Tiberius Coruncanius

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Tiberius Coruncanius (died 241 BC) was a consul of the Roman Republic in 280 BC. As a military commander in that year and the following, he was known for the battles against Pyrrhus of Epirus that led to the expression "Pyrrhic victory". He was the first plebeian Pontifex Maximus, and possibly the first teacher of Roman law to offer public instruction.

Biography[edit]

Coruncanius, of plebeian descent, is believed to have hailed from Tusculum.[1]

He was first elected consul in 280 BC with Publius Valerius Laevinus, and led an expedition into Etruria against the Etruscan cities. When Pyrrhus of Epirus invaded Italia, and defeated the Roman legions of Laevinus at the Battle of Heraclea, Tiberius' legions were recalled to Rome to bolster the defense of Roman territory.

In 254 BC or 253 BC, he was the first plebeian elected Pontifex Maximus, or chief priest of the Roman Republic, which position had been previously monopolized by patricians. He died in 241 BC and was succeeded by another plebeian briefly.

Impact[edit]

He was the first who publicly professed law (publice professus est), known to be both eloquent and full of knowledge.[2] Like Socrates, he left no writings.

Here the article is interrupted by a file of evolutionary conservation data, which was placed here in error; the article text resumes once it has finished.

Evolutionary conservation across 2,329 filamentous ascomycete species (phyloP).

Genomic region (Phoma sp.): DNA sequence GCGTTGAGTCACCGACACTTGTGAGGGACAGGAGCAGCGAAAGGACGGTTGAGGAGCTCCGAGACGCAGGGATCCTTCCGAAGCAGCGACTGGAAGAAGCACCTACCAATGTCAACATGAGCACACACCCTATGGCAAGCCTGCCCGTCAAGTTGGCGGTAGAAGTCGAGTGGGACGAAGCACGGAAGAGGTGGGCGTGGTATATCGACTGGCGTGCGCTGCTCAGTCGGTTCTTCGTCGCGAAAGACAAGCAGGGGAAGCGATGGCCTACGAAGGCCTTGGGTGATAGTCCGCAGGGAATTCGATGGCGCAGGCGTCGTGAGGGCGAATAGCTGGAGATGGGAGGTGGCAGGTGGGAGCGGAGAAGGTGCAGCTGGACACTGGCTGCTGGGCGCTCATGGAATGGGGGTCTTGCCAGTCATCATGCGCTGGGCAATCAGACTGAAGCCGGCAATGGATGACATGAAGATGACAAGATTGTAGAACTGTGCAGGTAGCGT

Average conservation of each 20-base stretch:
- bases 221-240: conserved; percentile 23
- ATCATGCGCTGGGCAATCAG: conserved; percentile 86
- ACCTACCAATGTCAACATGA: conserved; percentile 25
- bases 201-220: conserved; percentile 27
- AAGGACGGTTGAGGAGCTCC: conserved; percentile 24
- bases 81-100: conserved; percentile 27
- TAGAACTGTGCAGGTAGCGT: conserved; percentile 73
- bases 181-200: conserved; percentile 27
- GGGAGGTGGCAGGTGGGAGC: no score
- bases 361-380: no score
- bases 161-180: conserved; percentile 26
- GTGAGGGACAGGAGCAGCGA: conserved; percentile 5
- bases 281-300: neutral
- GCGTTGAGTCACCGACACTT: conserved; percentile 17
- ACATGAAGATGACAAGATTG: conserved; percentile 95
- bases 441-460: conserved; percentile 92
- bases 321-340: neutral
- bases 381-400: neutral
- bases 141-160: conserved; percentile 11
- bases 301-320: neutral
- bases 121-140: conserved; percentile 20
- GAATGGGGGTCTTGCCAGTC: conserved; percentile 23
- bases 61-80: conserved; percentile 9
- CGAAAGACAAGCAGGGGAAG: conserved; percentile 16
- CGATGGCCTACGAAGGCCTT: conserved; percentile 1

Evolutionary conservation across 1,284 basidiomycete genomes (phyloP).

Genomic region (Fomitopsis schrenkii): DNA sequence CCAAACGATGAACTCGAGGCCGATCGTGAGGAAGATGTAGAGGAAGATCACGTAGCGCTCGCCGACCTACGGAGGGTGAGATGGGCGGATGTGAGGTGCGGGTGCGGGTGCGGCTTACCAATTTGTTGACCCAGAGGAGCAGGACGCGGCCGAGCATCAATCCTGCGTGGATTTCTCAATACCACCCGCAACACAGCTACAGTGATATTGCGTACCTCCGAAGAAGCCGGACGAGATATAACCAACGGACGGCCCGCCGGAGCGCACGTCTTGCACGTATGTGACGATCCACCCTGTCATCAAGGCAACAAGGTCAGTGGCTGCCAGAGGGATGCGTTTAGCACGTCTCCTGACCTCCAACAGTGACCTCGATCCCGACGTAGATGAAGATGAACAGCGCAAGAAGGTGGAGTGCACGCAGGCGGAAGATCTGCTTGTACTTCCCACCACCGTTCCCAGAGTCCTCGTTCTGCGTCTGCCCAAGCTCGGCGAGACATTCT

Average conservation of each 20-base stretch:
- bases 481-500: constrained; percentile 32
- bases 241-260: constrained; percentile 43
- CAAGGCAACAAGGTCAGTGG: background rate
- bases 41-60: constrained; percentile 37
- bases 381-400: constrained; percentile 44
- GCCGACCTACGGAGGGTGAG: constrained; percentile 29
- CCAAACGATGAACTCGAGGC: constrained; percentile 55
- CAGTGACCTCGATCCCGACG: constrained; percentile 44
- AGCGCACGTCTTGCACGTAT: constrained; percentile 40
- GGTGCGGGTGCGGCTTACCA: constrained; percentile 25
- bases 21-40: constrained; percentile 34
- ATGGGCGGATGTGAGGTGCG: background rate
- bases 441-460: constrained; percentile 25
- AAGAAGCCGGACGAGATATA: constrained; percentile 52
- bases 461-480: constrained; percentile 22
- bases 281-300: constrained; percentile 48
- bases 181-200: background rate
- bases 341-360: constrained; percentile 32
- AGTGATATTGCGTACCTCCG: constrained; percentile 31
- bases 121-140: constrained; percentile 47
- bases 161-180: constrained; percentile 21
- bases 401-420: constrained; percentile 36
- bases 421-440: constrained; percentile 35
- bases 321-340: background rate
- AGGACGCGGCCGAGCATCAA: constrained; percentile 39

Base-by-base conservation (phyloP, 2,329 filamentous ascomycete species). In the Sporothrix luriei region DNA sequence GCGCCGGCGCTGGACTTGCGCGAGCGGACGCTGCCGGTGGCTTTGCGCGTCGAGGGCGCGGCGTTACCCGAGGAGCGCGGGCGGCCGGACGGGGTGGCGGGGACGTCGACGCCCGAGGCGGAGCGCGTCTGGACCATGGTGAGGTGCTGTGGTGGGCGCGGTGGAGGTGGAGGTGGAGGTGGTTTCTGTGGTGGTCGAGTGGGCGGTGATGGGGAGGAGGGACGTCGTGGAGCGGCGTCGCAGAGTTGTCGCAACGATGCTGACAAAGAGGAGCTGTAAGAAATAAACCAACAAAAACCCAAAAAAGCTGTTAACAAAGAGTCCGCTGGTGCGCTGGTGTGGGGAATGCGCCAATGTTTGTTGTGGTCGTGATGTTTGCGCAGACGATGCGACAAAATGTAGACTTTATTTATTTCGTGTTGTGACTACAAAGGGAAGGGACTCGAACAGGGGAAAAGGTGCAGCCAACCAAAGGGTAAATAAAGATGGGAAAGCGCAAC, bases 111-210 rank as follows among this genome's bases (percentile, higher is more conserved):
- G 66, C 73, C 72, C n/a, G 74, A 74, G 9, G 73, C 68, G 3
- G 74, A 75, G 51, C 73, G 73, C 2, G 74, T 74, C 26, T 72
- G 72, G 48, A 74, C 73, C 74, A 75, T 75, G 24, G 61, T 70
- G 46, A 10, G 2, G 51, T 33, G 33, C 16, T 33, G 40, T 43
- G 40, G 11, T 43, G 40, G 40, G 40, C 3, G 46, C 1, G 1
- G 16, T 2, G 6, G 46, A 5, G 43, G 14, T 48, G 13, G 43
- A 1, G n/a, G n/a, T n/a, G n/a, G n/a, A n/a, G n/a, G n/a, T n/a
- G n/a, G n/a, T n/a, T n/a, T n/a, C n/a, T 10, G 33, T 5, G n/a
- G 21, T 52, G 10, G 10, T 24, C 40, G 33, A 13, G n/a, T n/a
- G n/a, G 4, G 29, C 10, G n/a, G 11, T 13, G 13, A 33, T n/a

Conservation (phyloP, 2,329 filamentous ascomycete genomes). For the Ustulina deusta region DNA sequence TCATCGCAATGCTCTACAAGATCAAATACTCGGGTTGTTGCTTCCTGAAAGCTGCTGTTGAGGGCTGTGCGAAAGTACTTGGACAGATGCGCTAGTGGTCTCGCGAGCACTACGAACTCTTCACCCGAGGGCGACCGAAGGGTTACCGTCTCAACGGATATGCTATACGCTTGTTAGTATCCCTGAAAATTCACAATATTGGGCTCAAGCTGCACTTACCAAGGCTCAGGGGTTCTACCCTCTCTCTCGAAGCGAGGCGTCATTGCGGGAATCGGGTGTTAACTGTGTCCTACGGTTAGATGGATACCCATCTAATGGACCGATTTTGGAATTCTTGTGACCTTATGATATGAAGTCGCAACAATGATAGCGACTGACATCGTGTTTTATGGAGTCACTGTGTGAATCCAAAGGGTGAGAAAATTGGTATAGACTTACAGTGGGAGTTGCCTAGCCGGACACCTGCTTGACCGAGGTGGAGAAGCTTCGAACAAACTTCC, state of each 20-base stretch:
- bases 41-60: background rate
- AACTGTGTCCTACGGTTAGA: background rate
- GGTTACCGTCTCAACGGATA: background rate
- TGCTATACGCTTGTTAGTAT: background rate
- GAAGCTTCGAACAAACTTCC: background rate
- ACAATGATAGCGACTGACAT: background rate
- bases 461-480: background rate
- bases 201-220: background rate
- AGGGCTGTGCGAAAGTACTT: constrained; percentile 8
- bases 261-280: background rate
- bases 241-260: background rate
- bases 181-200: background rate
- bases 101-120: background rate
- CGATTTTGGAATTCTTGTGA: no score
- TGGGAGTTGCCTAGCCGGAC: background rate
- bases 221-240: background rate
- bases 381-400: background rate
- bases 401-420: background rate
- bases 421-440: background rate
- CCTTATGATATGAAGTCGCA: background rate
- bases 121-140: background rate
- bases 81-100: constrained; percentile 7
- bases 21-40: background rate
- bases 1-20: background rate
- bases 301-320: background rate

His public legal instruction had the effect of creating a class of legally skilled non-priests (jurisprudentes), a sort of consultancy. After Coruncanius' death, instruction gradually became more formal, with the introduction of books on law beyond the then scant official Roman legal texts.[3]

It is possible that as the first plebeian Pontifex Maximus, Coruncanius allowed members of the public and students of the law of Ancient Rome to attend his consultations tasked with giving legal advice to citizens. These consultations were probably held outside the College of Pontiffs, and thus accessible to all those interested. As such, he became the first teacher of Roman law. (How students of law learned their material earlier is unknown).[4]

References[edit]

  1. ^ [1]
  2. ^ George Long article, p. 655 of A Dictionary of Greek and Roman Anqiquities by William Smith. John Murray, London 1875.
  3. ^ Unknown. "legal education." Encyclopædia Britannica. 2007. Encyclopædia Britannica Online. Retrieved 4 March 2007 <http://secure.britannica.com/eb/article-9106475>.
  4. ^ [2]


Political offices
Preceded by
Lucius Aemilius Barbula and Quintus Marcius Philippus
Consul of the Roman Republic
with Publius Valerius Laevinus
280 BC
Succeeded by
Publius Sulpicius Saverrio and Publius Decius Mus
Religious titles
Preceded by
unknown
Pontifex Maximus of the Roman Republic
254 BC – 241 BC
Succeeded by
Lucius Caecilius Metellus